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Analysis

Jason Kenney’s Plan to Cut Overtime Pay Could Cost Struggling Workers Hundreds of Dollars Every Month

‘Jason Kenney’s trying to create a loophole for employers to evade overtime pay,’ labour experts warn

Jason Kenney is promising to introduce new labour rules that would cut overtime pay for struggling workers in Alberta.

Under the province’s current labour laws, most employers have to pay workers time-and-a-half for overtime — in other words, 1.5 times an employee’s regular wage for all hours worked over 8 hours per day, or 44 hours per week.

Some employers compensate overtime hours with banked overtime, which allows workers to take time off with pay, also at 1.5 times the rate of regular pay.

However, the UCP promised to allow employers to only pay workers regular wages — 33.3% less than current overtime rates — for banked overtime hours.

Illustration: PressProgress

Bob Barnetson, a professor of labour relations at Athabasca University, said the UCP’s plan would allow employers to avoid paying non-unionized employees overtime rates by forcing workers to enter banked overtime agreements with lower pay.

“It’s about cheapening labour costs for employers and an opportunity to clawback the normal overtime premium,” he told PressProgress

“Basically Kenney’s trying to create a loophole for employers to evade overtime pay,” he added. “The cost of that is borne by workers, who will have lower wages.”

If employers force workers to enter banked overtime agreements under Kenney’s rules, non-unionized workers who don’t have existing collective overtime agreements could see their wages dramatically decrease.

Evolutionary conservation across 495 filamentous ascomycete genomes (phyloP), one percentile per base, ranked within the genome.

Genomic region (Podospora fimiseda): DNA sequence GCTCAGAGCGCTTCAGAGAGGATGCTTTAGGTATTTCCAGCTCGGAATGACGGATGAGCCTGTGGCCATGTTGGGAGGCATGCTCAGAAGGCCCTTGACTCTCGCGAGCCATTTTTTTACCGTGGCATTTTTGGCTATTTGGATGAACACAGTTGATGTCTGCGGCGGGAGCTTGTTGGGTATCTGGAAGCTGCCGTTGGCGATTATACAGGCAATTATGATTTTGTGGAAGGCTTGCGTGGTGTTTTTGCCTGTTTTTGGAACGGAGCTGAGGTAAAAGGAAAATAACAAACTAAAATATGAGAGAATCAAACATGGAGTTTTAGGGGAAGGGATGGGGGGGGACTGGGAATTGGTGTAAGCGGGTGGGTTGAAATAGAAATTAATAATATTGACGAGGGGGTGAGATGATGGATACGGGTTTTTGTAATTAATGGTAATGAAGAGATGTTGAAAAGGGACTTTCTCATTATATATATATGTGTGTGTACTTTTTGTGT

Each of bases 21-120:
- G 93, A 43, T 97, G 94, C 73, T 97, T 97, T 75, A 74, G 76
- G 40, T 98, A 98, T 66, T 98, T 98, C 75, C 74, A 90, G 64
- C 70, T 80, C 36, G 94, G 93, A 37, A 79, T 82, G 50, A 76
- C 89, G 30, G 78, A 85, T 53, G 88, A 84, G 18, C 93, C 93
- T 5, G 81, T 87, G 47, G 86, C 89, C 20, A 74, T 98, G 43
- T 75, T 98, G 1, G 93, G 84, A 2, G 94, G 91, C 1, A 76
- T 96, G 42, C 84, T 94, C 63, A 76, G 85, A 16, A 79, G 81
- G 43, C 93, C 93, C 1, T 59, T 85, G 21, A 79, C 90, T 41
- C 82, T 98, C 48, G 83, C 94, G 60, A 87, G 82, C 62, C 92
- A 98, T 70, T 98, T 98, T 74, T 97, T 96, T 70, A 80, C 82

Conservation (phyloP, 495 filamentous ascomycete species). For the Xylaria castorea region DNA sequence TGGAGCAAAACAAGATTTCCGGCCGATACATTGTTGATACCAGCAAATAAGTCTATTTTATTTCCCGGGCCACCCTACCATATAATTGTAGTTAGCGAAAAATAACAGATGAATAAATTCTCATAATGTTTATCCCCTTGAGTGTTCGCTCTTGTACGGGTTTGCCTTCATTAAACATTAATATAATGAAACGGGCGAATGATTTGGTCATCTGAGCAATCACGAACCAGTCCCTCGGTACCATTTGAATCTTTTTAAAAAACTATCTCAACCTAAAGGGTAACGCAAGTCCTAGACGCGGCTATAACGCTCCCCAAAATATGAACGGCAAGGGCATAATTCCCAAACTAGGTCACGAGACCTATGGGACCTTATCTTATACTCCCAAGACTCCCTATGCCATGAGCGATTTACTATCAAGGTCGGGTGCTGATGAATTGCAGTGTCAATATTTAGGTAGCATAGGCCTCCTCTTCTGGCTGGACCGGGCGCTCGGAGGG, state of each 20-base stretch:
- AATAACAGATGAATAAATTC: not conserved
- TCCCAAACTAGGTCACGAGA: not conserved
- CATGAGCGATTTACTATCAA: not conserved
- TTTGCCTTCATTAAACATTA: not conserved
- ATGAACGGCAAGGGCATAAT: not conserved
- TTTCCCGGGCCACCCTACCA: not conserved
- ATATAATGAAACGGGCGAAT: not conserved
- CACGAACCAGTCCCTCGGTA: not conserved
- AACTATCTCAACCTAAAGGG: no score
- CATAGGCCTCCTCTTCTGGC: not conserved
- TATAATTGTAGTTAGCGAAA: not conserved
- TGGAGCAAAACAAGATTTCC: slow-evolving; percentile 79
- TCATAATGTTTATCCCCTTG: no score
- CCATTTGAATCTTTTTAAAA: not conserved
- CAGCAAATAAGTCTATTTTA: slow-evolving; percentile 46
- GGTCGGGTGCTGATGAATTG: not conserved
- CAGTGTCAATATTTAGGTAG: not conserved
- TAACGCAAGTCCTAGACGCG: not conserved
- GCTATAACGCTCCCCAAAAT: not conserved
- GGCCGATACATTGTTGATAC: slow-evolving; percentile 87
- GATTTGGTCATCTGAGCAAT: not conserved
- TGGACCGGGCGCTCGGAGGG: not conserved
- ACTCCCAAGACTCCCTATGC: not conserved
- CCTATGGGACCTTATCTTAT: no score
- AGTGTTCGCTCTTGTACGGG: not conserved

Canadian Union of Public Employees senior economist Angella MacEwen said tradespeople would be among the hardest hit by Kenney’s overtime pay cut.

For many workers, overtime is a significant part of their salary, especially if you work in an industry that’s seasonal or frequently has busy and slow periods, like many tradespeople in Alberta right now, MacEwen told PressProgress.

Workers rely on the overtime they accumulate during the busy season to help them make ends meet throughout the year. she added.

Cutting overtime is like reaching right into workers’ pockets and giving the money to their bosses.

Accommodation and food service workers, who are unionized at a rate of just 6..2%, currently work on average 6.5 hours of overtime per week in Alberta and earn on average $17.19 per hour. Under the UCPs proposed labour rules, those workers could see their pay cut by an average of $55 per week.

Meanwhile, wholesale and retail workers, who work on average 6.9 hours of overtime per week and earn on average $23.79 per week, could see their pay cut by an average of $82 per week.

Kenney’s plan to cut overtime pay came after he already promised to gut holiday pay and reduce the minimum wage for youth and alcohol servers.

The UCP platform also confirmed the party’s plans to cut Alberta’s minimum wage and roll back labour rights by returning to mandatory secret ballots for union certification votes.

 

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